Now Fred makes a good point. The alternative to shortening is to build an additional workstation into that space for a router or other potential "under table" function, such as a spindle sander if that helps optimize space.
    --

    The most expensive tool is the one you buy "cheaply" and often...

  11. #11
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    As others have mentioned, this surface plays two roles. It is rip capacity or stock support when required; it is where my material sets post one operation while waiting for the next. Think of cutting bridle joints or tenons. First operation - make cut, set blank to the right, make cut set blank to the right, etc. Second operation - take blank from the right and make second cut, take blank from the right and make second cut, etc.

    That's all well and good but, if you find yourself not using that space you could certainly change front rail and tube. I have only cut down a rail and tube once and regretted it a few years later (man the price on those things goes up when you're not looking) so, since then I have swapped back and forth a couple of times. This will gain and lose value depending on where you are on your path. My next shop move will be my last so whatever I decide for layout there will stick. If you are at this point, lop them off.
    She said How many woodworking tools do you need?
    I said Why? Do you know someone who is selling some?


  12. #12
    Join Date
    Oct 2009
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    My saw has 52" rails and I would really miss the length. I do use the entire table top sometimes for things other than sawing at times. for example, we just had our kitchen cabinets refaced, but that did not include the shelves in the cabinets. They left enough laminate for me to do it myself, and I used the saw table as a work surface. It made it easy.

    That said, if you happen to have a PM66 with the long rails, perhaps we can work out a trade. A previous owner of my saw cut some of the left side off (about a foot or so) to accommodate a slider. I'd like to get that back.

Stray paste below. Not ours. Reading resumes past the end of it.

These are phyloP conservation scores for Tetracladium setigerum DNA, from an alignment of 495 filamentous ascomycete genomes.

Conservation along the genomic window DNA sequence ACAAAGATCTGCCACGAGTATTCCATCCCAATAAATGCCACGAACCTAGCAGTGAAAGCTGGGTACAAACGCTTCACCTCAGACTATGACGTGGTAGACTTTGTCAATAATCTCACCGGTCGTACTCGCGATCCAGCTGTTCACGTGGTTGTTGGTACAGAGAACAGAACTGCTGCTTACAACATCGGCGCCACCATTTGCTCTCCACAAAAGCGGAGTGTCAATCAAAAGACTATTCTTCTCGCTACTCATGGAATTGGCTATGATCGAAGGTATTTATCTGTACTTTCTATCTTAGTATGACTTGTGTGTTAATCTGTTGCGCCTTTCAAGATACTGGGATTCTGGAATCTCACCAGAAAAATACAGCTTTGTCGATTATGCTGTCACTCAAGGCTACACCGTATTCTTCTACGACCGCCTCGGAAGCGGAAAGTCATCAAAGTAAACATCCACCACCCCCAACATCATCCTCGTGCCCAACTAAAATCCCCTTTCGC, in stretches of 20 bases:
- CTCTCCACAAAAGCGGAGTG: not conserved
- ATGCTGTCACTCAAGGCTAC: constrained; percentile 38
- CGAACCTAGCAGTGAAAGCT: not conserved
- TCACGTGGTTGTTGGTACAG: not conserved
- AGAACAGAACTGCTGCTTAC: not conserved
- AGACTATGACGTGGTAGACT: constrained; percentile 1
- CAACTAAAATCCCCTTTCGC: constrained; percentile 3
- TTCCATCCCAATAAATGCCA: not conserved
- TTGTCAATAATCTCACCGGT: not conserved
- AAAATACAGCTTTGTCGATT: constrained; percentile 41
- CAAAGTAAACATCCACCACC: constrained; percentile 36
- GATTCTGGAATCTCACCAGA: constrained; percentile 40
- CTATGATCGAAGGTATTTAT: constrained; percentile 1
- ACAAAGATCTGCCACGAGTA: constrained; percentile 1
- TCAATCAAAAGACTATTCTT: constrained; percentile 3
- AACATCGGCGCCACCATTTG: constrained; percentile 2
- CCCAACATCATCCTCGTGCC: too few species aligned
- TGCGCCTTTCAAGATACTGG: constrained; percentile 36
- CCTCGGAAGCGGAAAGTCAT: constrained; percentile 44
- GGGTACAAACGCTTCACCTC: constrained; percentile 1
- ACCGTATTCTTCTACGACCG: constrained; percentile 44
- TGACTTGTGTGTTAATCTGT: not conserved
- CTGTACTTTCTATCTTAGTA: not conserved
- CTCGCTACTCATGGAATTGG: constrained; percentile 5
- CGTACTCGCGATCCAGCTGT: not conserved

Wayne

  13. #13
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    Wayne, I don't have a PM66. I have a Sawstop Pro model.

  14. #14
    Quote Originally Posted by Frank Drackman View Post
    Like most of us, Im always trying to make more space in my shop. When I purchased my table saw many years ago the 52 fence was a huge asset. Now that I use my track saw to break down sheet goods it seems like a waste of space. I dont think that I have cut anything wider than 26 in a few years.

    Im thinking that it is time to shorten the fence to 30 32. Has anyone shortened their fence and wish they hadnt? Any other issues that I should be thinking of?

    Thanks
    Same here, so I purchased the shorter rails from Powermatic and made a new table for the shorter length. Now, if I get into another situation where I have more room, I can switch back to the 52" rails.

  15. #15
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    Jan 2008
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    I wouldn't miss the extra width for the table saw very much; however,
    1. I replaced the original extension table with a router table and really appreciate the saw table's extra space on the end of the router table, both as outfeed support for longer moldings and also for short-term staging of multiple parts.
    2. I still have the 52" for those reasonably frequent jobs where it's easier than setting up to use a track saw.